French philosopher and playwright Jean Paul Sartre’s 1944 play, “No Exit,” envisioned a hell devoid of searing flames, torture devices or red-eyed devils pitchforking inhabitants for eternity. But that doesn’t mean the punishment for unredeemed sinners wasn’t awful beyond imagining.
Sartre instead placed multiple people in a locked room—in this case, two women and one man—carefully selected to provoke maximum and mutual psychological discomfort upon one another by picking astutely at the scabs of the moral failings that landed each of them in this dreaded situation, yes, for all eternity.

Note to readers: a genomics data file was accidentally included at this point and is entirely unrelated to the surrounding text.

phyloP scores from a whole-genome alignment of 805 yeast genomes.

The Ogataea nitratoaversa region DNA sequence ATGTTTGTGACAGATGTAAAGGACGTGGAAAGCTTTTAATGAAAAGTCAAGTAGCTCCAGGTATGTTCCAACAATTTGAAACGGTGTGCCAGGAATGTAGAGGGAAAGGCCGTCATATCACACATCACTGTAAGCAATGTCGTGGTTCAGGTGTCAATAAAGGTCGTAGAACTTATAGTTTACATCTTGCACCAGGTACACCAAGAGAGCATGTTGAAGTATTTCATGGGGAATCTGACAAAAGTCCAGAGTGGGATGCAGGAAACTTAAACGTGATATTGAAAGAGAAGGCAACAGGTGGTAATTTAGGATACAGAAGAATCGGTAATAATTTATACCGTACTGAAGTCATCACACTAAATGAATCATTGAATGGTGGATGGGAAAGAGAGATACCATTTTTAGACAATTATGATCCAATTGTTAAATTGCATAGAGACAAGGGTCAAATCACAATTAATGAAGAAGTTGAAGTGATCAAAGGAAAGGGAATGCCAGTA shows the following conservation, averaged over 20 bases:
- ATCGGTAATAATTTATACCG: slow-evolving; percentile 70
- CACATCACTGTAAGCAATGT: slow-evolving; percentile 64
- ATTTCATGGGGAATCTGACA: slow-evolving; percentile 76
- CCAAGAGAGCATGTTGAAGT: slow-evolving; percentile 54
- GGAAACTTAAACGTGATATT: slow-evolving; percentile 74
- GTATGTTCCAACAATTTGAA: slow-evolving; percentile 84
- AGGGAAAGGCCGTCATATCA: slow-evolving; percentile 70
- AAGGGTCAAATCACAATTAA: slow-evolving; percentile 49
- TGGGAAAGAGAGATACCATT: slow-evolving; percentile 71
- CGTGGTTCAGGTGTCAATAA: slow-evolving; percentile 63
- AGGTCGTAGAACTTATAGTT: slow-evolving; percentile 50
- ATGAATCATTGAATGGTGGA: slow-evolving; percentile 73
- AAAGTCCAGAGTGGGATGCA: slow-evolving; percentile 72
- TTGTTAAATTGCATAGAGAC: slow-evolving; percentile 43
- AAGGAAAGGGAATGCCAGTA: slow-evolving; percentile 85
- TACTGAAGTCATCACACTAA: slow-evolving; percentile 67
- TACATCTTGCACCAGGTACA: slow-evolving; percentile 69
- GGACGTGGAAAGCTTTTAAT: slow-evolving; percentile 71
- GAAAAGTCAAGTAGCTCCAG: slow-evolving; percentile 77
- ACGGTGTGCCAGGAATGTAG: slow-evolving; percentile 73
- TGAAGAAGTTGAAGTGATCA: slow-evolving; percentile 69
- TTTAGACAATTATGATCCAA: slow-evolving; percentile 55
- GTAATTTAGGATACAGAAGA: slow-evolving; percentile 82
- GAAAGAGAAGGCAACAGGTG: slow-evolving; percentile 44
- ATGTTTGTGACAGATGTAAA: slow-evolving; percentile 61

“Anything but that!”, we can hear ourselves saying in sympathy with these otherwise despicable characters. (Military desertion, vicious marital infidelity, seduction, sadism, infanticide…)
The prospect of spending eternity locked in a room with others capable and committed to driving you crazy without relief led to t...Read More